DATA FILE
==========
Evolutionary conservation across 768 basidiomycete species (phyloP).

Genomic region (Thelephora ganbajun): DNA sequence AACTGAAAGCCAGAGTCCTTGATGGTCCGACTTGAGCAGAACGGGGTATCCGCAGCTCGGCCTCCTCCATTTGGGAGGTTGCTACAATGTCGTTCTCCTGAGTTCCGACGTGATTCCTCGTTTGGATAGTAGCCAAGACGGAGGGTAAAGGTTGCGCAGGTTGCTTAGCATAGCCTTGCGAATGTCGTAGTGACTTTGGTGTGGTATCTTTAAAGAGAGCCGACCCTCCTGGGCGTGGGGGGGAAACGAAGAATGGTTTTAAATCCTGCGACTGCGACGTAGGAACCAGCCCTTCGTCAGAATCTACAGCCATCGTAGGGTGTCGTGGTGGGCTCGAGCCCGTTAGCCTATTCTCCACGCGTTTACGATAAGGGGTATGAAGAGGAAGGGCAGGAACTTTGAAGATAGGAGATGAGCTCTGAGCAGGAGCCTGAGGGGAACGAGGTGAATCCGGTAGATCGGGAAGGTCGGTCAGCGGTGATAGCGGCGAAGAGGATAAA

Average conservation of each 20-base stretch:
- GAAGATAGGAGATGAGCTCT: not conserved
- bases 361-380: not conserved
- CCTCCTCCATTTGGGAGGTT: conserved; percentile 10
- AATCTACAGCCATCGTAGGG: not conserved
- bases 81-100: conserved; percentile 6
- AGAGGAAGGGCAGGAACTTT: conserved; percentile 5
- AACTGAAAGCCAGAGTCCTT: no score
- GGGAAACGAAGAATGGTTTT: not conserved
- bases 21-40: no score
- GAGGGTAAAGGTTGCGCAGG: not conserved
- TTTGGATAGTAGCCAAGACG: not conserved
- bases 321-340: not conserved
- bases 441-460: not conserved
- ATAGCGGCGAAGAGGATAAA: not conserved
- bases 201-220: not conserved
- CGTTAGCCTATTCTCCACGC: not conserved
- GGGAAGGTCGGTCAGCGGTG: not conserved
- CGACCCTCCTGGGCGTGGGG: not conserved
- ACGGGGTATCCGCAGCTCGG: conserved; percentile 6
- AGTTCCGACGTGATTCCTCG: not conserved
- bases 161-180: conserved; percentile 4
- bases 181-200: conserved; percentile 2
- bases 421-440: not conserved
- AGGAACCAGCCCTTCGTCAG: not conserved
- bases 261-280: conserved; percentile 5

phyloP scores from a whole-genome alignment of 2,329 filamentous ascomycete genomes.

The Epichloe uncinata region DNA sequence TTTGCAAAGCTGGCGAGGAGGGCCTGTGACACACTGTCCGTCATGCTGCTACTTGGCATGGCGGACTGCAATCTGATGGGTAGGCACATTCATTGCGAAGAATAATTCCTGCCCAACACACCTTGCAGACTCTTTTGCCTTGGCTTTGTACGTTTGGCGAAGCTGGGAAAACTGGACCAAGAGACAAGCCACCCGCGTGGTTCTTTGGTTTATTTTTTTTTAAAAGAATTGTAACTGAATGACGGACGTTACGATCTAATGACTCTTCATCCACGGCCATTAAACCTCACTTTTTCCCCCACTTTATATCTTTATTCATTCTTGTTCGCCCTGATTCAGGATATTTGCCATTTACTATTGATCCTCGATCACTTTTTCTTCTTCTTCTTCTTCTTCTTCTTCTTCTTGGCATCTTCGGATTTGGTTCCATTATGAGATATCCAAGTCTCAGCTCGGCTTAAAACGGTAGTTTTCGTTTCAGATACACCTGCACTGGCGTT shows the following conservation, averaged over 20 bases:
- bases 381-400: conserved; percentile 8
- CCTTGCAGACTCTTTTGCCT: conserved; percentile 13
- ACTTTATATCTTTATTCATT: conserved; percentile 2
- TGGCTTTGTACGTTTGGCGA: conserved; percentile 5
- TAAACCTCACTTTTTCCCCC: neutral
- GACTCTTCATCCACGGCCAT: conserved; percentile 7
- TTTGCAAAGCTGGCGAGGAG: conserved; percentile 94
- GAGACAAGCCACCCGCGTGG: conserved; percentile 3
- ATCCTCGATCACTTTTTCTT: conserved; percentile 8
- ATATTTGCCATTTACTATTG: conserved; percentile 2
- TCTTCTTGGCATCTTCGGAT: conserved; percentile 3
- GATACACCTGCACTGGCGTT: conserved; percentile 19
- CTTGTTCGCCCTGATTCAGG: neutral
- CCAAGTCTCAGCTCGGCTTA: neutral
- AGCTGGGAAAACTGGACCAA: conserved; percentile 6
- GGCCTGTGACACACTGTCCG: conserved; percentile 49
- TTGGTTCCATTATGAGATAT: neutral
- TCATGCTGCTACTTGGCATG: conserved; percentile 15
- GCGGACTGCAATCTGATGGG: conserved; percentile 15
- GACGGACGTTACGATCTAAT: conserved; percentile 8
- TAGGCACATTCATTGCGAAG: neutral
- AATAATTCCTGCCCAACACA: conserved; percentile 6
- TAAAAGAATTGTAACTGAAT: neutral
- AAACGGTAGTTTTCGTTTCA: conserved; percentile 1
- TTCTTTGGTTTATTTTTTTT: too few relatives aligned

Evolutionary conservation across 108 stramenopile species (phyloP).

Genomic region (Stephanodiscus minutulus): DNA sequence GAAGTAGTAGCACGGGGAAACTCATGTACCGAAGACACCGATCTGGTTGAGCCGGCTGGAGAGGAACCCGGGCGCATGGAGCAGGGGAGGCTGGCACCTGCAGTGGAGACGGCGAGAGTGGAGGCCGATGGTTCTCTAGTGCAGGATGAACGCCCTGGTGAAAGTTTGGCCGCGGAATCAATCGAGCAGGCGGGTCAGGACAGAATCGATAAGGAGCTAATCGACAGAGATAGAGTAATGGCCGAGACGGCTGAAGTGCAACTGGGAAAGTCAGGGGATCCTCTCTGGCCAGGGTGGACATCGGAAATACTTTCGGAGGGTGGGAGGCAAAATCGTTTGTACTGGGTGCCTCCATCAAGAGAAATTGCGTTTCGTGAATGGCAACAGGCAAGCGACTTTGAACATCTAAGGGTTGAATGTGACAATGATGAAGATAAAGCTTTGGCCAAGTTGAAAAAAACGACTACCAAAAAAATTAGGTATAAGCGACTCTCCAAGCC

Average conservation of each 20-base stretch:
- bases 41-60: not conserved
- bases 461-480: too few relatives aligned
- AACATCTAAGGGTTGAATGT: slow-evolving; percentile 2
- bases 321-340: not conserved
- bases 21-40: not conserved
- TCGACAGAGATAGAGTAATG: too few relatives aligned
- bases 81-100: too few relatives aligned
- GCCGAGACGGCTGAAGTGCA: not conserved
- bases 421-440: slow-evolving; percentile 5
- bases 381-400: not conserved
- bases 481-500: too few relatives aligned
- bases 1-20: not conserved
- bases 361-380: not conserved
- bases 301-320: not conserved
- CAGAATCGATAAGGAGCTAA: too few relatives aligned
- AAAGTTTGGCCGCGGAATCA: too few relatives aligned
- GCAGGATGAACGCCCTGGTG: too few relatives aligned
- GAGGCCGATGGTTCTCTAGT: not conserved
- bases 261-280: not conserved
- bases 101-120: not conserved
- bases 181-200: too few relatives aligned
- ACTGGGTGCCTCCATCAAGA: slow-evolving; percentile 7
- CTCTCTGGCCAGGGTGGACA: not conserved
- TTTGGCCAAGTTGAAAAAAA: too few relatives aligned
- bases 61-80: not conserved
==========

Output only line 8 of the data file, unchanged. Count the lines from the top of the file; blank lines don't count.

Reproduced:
- bases 81-100: conserved; percentile 6